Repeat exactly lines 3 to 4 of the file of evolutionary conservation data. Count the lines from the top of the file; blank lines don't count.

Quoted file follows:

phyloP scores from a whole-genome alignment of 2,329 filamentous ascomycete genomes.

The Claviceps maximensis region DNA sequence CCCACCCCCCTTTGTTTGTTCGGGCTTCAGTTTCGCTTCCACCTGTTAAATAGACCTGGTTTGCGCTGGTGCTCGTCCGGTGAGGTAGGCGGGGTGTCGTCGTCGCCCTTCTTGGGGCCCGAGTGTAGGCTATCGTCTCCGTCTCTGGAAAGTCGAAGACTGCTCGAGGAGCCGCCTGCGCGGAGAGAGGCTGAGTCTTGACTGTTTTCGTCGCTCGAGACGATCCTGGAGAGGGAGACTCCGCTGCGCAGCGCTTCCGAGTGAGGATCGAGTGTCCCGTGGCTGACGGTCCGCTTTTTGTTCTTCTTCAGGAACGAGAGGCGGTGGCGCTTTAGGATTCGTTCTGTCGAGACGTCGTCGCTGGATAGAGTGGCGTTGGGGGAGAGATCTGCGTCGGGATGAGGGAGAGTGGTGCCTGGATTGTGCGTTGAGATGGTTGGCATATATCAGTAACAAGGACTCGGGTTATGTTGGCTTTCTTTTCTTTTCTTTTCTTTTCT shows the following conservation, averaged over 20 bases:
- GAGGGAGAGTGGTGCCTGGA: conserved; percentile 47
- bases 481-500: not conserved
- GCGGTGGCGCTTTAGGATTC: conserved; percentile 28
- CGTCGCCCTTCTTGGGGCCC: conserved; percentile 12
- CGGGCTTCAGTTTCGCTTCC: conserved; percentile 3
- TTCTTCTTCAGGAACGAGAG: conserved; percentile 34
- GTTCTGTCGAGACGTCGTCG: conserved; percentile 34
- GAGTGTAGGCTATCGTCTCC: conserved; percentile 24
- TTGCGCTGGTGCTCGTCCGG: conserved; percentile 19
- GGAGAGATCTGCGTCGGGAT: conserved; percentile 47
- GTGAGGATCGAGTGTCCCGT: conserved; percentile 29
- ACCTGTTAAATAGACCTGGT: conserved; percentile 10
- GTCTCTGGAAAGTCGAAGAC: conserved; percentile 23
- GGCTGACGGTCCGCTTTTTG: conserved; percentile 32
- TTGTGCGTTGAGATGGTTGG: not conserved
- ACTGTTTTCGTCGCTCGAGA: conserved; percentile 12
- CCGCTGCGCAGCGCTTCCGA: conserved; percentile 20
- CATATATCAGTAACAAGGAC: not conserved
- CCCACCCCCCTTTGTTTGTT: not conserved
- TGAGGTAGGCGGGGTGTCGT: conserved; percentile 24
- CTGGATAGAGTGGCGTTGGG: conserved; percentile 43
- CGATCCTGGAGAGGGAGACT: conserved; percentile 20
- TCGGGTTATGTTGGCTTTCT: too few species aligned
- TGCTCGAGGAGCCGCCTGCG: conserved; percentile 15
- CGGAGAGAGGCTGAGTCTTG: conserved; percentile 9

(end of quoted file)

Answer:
- GAGGGAGAGTGGTGCCTGGA: conserved; percentile 47
- bases 481-500: not conserved